From Encyclopedia of Mathematics
Revision as of 17:07, 7 February 2011 by (talk) (Importing text file)
(diff) ← Older revision | Latest revision (diff) | Newer revision → (diff)
Jump to: navigation, search

One of the numerical characteristics of a probability distribution. For a real random variable with distribution function , by a quantile of order , , one means the number for which , . If is a continuous strictly-monotone function, then is the unique solution of the equation , that is, is the function of inverse to the function . If is continuous and , then the probability of the inequality , is equal to . The quantile is the median (in statistics) of the random variable . The quantiles and are called the quartiles, and , the deciles. The values of the quantiles for suitable values of enable one to form an idea about the distribution function.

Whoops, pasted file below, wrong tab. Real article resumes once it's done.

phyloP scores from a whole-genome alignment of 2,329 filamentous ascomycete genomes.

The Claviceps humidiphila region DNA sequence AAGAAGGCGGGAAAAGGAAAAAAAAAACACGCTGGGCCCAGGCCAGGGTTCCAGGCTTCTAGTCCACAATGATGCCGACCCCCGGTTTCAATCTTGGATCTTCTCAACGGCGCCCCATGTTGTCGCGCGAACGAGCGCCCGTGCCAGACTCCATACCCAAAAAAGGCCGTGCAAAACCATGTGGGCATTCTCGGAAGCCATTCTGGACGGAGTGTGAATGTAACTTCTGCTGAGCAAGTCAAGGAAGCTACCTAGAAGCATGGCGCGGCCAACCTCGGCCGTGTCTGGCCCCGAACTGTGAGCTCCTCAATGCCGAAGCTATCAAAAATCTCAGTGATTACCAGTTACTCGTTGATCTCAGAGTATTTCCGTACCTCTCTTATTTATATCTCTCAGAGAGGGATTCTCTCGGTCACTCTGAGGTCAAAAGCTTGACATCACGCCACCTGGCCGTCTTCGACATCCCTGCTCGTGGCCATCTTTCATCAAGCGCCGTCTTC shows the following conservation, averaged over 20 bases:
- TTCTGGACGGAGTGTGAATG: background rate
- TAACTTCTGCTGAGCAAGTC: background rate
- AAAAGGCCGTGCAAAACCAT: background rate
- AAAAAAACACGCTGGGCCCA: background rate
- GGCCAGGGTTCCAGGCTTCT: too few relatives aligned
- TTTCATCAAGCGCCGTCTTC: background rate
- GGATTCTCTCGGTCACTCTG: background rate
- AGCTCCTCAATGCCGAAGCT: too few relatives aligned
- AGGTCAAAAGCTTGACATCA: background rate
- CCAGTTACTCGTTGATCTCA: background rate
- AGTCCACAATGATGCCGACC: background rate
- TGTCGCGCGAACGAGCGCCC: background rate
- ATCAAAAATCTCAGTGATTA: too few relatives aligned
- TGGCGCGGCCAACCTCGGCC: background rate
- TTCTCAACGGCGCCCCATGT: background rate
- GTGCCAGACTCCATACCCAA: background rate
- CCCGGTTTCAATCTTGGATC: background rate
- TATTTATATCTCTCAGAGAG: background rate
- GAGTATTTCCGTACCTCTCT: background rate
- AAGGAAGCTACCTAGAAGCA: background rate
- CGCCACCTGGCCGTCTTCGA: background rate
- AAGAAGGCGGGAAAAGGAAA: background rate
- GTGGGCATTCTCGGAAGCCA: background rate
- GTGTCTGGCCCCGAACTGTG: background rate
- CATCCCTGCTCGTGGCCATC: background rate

For example, for the normal distribution (see Fig.)

the graph of the function can be drawn from the deciles: ; ; ; ; ; ; ; ; .

Figure: q076270a

The quartiles of the normal distribution are and .



[a1] L. Breiman, "Statistics" , Houghton Mifflin (1973) pp. 231ff
[a2] H. Cramér, "Mathematical methods of statistics" , Princeton Univ. Press (1946) pp. 181; 367
How to Cite This Entry:
Quantile. Encyclopedia of Mathematics. URL:
This article was adapted from an original article by V.V. Senatov (originator), which appeared in Encyclopedia of Mathematics - ISBN 1402006098. See original article